More Aussies bargain hunting when it comes to their mortgage

Niko Iliakis

Friday 01 February 2019

Gateway Bank has released their latest Mortgage Holders’ Sentiment Report, and it looks like Aussies never tire in their search for better rates.

Of the 1,001 Australians surveyed, 72% said they wouldn’t shy away from shopping for a better deal, and 10% stated they were always looking for better home loan deals.

13% of respondents were planning to refinance within the next six months, while a total of 28% were looking to do so within the next twelve months.

Paul Thomas, CEO of Gateway Bank, said this speaks to an increased willingness among Australians to be more proactive with their finances.

“We’re always interested in the sentiments of our members, and the latest research confirms what we already know: Australians are becoming more interest rate and price sensitive, and they’re prepared to go out and test the market to get the best deal.”

What does this mean for banks?

Unfortunately, it means many banks may be directing their energy more towards gaining new customers than keeping the ones they have happy.

This tendency to neglect existing customers is a big part of why Australians feel so energised to shop around, and according to Thomas, banks should be revising their attitudes.

“We shouldn’t be neglecting customers once they’re in the loan book – retention should be just as important as procurement,” he said.

“At Gateway, being customer-owned means we’re focused on making sure our Members continue to get the best bang for their buck, and are on the most suitable product while they’re banking with us. The key, for us, is to put the time into understanding our Members’ needs and supporting them throughout the life of their loan, and their various life stages.”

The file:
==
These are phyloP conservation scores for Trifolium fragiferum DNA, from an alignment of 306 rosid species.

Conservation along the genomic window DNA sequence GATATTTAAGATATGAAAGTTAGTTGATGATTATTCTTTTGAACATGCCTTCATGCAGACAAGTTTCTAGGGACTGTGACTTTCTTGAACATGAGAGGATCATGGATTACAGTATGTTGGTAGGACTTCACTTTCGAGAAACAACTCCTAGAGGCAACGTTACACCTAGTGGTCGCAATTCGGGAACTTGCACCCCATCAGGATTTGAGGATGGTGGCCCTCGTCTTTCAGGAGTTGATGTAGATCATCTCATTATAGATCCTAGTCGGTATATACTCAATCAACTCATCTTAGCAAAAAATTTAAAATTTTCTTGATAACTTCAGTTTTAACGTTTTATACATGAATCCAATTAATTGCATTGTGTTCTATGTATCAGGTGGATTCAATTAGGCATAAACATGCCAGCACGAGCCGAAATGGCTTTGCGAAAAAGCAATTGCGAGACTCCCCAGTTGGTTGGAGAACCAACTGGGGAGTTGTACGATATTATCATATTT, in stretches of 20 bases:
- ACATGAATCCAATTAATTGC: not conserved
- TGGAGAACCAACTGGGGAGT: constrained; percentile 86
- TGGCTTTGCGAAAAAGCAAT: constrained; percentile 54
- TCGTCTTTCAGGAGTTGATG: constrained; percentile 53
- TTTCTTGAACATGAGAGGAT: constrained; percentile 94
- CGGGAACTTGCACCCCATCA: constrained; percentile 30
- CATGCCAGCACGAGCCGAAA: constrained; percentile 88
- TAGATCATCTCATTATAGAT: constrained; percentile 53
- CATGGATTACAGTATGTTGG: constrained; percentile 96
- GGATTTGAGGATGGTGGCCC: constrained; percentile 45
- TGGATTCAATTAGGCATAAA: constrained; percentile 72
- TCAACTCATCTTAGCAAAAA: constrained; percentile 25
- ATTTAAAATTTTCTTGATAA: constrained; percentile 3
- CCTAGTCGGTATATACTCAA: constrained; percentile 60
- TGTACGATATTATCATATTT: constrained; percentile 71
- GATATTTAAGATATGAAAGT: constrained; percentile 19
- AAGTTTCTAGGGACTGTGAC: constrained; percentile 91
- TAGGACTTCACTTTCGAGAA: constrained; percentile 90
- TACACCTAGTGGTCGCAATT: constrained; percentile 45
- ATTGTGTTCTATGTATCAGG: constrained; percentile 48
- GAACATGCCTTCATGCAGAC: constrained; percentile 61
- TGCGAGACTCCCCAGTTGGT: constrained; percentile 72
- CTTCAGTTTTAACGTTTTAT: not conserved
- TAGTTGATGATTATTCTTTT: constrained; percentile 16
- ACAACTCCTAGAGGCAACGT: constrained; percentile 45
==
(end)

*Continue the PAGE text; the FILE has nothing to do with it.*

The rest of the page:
What challenges will mortgage holders face?

While the Gateway study found that almost three quarters of mortgage holders are actively looking for better rates, the path to refinancing a home loan won’t necessarily be easy. In fact, Australians face more obstacles now than they likely ever will.

There are a number of reasons for this, but the biggest one is the Banking Royal Commission, which has done more to change the way credit providers assess loans in Australia than anything else in recent history.

Lenders are now doing all they can to gauge whether or not a customer has the ability to pay back a loan. Some are asking for a minimum of twelve months’ worth of credit card statements, or flagging things like excessive spending on takeaway food and movie tickets.

“That would not have happened prior to the royal commission,” said Thomas. “My concern is the pendulum has swung absolutely the other way and now there’s a deep dive occurring, to the point where the analysis is almost forensic.”

“It may take twelve months to swing back to a sensible equilibrium.”

Until then, banks are still going to lend, but they’ll be exercising a lot more caution.

“No one’s suggesting that we’re turning off the tap. But certainly, once the report is released, borrowers can expect to find a significantly more robust assessment of their capacity to repay. There is no doubt about that,” Thomas said.

How can Australians improve their chances of refinancing?

So what can Australians do to put themselves in the best possible position to refinance?

“The answer is just be open and honest. Don’t overstate your income and don’t try to hide your expenses, because if someone discovers that it’s not going to go over well,” Thomas advised.

But if you’re someone who has a tendency to splurge, you’ll find yourself in a tough position. You might not be outright declined, Thomas suggested, but you might be asked to come back only once you can prove you have a different attitude to money management.

“I think that there may be a need for those individuals to change their spending habits, and it may take six months for a credit provider to be convinced that they’re now operating their household in a prudent way.”

Find great home loan deals

Which type of home loan would you like to compare?

Back to top